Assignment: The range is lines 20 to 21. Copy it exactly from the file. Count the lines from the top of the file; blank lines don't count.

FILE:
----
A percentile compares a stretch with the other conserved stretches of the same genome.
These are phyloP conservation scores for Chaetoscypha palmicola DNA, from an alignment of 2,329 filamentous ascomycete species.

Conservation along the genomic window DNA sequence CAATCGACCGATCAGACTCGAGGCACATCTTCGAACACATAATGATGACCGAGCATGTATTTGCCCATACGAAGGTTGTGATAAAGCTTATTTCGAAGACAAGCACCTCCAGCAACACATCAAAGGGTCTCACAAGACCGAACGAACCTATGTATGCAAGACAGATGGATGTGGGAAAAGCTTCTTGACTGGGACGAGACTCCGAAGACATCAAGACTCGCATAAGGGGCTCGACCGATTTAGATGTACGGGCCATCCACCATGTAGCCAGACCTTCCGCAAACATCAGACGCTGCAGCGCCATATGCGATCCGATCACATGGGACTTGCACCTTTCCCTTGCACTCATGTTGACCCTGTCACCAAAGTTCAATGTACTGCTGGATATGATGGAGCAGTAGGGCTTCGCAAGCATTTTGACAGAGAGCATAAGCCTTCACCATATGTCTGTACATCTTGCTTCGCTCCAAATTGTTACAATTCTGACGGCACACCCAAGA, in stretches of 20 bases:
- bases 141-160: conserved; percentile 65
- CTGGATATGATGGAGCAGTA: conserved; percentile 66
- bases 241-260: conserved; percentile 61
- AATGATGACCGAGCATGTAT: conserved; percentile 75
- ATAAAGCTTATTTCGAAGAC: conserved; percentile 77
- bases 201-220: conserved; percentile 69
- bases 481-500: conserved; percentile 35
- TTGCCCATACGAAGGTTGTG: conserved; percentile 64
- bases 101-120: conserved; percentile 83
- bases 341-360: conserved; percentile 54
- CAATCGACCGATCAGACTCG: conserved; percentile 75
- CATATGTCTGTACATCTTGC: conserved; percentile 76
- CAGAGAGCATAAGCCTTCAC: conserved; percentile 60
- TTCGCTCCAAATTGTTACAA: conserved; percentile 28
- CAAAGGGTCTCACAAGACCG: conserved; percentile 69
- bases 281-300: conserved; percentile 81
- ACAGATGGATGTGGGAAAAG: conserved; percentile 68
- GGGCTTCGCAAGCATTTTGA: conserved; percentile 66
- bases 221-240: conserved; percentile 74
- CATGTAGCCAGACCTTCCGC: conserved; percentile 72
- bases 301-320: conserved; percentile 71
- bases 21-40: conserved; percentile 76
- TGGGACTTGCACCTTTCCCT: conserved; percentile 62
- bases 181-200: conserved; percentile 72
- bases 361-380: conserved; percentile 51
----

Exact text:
- ACAGATGGATGTGGGAAAAG: conserved; percentile 68
- GGGCTTCGCAAGCATTTTGA: conserved; percentile 66